The effects of weather on plastics can be predicted by any of the following methods:
1. Outdoor weathering (ASTM D 1435)
2. Accelerated weathering (ASTM G 23)
3. Water cooled Xenon arc type (ASTM D 2565)
4. Accelerated exposure to sunlight using Atlas type 18 FR Fade-O-meter
Out of which the first is test procedure using natural weathering and remaining three uses artificial environmental conditions. This methods conclude that there is no substitute for natural weather.
OUTDOOR WEATHERING OF PLASTICS (ASTM D 1435)
Any standard molded specimen or cut pieces of sheet or machined sample.
Exposure test specimens of suitable shape or size are mounted in a holder directly applied to the racks. Specimens are mounted outdoor on racks slanted at 450 angle, facing south or facing the equator. Many other variations in the position of the racks are also employed, depending upon the requirements. The specimens are removed from the racks after a specified amount of time and subjected to appearance evaluation, electrical tests, and mechanical tests. The results are compared with the test results from control specimens. It is recommended that concurrent exposure should be carried out in many varied climates to obtain the broadest results. Since weathering is a comparative test, control samples are always utilized and retained at standard conditions of temperature and humidity. The control samples must also be covered with inert wrapping to exclude light exposure during the aging period. However, dark storage does not insure stability.
Since one quarter of all polymers end up in outdoor applications, outdoor weathering tests have become very popular. It is the most accurate method of obtaining a true picture of weather resistance but the test time required is of several years exposure.
The test is devised to evaluate the stability of plastic materials exposed outdoors to varied influences that comprise weather exposure conditions that are complex and changeable.
Climate, time of year, and the presence of industrial atmosphere. It is recommended that repeated exposure testing at different seasons and over a period of more than one year be conducted to confirm exposure at any one location. Test sites are selected to represent various conditions under which the plastic product will be used. Arizona is often selected for intense sunlight, wide temperature cycle, and low humidity. Florida, on the other hand, provides high humidity, intense sunlight, and relatively high temperatures.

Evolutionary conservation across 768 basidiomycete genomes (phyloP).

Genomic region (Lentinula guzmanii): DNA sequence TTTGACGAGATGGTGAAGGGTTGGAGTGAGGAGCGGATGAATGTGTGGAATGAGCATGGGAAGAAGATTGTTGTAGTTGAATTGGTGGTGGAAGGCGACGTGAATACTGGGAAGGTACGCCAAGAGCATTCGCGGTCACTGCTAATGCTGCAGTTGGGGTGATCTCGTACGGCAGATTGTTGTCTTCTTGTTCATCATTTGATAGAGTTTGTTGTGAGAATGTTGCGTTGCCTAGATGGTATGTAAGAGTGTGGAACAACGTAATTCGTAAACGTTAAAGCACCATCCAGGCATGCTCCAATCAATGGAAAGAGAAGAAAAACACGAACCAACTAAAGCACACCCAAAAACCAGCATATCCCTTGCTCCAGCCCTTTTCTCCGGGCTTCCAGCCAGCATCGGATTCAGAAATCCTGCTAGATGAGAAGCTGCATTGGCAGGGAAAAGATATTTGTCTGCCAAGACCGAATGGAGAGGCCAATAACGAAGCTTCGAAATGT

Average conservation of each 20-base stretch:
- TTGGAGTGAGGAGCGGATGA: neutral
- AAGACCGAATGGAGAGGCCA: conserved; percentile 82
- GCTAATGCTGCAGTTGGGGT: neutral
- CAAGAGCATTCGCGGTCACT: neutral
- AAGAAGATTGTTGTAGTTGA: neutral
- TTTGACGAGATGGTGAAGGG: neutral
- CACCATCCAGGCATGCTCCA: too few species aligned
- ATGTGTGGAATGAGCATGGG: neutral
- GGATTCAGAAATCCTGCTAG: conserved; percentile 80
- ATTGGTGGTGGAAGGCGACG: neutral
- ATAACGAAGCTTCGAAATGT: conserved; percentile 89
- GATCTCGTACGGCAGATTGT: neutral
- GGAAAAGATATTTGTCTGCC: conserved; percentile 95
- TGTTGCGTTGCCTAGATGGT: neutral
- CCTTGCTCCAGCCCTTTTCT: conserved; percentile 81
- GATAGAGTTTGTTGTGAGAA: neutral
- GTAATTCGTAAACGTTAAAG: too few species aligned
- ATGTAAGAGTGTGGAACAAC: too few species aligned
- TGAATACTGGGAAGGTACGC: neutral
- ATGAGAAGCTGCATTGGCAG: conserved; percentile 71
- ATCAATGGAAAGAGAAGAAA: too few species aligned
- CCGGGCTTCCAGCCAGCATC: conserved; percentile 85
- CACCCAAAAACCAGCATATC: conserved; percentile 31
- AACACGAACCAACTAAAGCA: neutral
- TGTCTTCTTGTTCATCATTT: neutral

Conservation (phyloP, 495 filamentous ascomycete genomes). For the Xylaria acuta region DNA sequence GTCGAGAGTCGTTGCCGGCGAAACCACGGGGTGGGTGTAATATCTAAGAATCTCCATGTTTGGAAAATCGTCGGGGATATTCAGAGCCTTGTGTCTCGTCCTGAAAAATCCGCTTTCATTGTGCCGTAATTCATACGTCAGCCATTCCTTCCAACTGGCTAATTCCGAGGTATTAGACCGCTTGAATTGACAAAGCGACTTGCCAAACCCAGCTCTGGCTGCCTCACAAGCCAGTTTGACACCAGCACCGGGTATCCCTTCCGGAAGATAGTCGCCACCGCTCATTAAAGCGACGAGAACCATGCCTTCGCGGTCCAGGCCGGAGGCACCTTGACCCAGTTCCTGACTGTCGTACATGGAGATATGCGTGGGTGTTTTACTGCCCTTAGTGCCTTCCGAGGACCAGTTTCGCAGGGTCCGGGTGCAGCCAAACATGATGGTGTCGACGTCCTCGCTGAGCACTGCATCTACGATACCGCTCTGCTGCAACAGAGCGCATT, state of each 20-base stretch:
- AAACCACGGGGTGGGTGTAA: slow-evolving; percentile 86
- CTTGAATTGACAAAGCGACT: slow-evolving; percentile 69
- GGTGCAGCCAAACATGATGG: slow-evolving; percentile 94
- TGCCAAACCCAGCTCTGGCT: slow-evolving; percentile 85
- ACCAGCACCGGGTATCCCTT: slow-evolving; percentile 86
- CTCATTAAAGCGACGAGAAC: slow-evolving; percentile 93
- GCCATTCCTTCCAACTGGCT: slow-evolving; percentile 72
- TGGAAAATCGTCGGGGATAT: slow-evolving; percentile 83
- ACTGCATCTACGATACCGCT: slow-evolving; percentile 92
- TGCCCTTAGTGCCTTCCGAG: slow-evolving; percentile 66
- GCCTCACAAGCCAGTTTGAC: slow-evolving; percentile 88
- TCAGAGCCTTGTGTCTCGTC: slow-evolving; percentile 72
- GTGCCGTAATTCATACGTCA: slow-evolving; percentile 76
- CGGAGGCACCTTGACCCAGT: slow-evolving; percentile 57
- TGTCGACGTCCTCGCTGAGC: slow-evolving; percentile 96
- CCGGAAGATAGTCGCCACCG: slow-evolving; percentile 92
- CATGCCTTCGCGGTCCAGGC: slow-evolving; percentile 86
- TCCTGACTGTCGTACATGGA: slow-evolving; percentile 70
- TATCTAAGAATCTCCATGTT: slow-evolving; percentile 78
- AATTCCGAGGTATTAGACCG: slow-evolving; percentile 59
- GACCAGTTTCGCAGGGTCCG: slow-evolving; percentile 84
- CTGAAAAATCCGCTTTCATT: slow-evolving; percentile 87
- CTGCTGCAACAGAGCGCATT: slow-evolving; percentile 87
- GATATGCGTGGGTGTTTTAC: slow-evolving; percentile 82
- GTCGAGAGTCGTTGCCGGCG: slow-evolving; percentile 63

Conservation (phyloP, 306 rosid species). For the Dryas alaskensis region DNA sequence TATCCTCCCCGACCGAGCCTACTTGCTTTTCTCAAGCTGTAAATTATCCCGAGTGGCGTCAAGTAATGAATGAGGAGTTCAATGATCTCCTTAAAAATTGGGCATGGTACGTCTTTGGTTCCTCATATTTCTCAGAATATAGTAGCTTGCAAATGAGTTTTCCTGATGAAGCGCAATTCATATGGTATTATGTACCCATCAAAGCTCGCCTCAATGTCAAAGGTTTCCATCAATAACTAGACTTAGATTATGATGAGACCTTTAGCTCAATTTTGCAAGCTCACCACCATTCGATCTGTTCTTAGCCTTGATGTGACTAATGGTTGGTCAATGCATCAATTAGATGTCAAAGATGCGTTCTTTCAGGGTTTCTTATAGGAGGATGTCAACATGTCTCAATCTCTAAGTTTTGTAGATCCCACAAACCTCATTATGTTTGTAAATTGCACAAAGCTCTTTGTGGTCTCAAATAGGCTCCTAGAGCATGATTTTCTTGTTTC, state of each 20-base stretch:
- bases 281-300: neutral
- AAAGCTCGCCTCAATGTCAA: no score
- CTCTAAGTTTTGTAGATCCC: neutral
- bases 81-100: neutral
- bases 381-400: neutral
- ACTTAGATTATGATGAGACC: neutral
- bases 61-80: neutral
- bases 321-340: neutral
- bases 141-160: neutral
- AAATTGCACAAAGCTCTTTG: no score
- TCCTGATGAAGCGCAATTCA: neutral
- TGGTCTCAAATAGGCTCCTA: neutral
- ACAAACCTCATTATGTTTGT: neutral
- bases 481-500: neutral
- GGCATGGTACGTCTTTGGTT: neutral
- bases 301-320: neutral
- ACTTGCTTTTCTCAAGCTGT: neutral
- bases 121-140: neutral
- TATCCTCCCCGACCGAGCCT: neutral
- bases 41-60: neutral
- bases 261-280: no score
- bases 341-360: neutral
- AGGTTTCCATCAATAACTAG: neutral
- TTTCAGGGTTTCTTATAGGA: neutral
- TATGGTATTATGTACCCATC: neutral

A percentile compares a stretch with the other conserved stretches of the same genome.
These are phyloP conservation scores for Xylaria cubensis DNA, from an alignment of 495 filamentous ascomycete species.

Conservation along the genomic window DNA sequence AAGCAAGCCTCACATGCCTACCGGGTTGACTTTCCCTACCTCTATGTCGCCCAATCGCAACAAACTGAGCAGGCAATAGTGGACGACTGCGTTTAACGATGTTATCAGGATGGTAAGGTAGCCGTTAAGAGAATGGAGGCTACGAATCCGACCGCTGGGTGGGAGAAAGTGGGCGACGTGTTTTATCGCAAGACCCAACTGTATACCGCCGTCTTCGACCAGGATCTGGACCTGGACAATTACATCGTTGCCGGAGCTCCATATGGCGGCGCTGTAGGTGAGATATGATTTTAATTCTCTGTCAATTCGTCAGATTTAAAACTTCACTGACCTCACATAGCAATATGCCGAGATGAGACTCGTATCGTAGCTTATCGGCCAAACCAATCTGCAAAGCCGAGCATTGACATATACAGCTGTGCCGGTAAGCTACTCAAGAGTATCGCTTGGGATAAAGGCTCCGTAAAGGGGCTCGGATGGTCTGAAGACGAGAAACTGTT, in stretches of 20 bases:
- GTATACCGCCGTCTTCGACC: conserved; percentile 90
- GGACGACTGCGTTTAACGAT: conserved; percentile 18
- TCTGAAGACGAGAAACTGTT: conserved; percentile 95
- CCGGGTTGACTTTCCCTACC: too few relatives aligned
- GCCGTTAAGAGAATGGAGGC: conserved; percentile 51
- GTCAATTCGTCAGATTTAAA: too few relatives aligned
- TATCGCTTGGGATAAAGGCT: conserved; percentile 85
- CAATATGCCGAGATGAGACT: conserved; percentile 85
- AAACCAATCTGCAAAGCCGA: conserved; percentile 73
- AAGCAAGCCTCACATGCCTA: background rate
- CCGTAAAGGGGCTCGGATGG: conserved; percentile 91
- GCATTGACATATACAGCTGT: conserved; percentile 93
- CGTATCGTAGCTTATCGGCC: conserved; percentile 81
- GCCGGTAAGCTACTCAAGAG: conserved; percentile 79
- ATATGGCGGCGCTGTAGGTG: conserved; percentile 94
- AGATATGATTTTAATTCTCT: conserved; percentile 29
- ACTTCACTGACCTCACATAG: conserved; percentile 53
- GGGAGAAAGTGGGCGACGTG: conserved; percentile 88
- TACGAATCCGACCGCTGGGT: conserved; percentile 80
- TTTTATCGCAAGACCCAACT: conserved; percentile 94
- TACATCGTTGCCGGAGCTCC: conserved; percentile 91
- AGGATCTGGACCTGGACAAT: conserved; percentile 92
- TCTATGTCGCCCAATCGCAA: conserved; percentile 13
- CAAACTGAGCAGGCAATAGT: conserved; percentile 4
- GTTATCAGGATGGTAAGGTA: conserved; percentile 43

Outdoor Accelerated Weathering
To accelerate outdoor weathering, a reliable method for predicting long-term durability in a shorter time frame had to be developed. The method employs Fresnel-reflecting solar concentrators that use 10 fl at mirrors to uniformly focus natural sunlight onto specimens mounted in the target plane. High-quality, first surface mirrors provide an intensity of approximately eight suns with spectral balance of natural sunlight in terms of ultraviolet integrity. The test method provides an excellent spectral match to sunlight, correlating well to subtropical conditions such as southern Florida as well as an arid desert environment such as Arizona.
The test apparatus is a follow-the-sun rack with mirrors positioned as tangents to an imaginary parabolic trough. The axis is oriented in a north–south direction, with the north elevation having the capability for periodic altitude adjustment. The target board, located at the focal line of the mirrors, lies under a wind tunnel along which cooling air is deflected across the specimens. A nozzle assembly is employed to spray the specimens with deionized water in accordance with established schedules. Nighttime spray cycles can be used to keep specimens moist during the non tracking portion of the test. The entire three-year real-time Florida exposure test can be carried out in just six months depending on the program start date. The test is widely used in automotive, agriculture, building, textile, and packaging industries.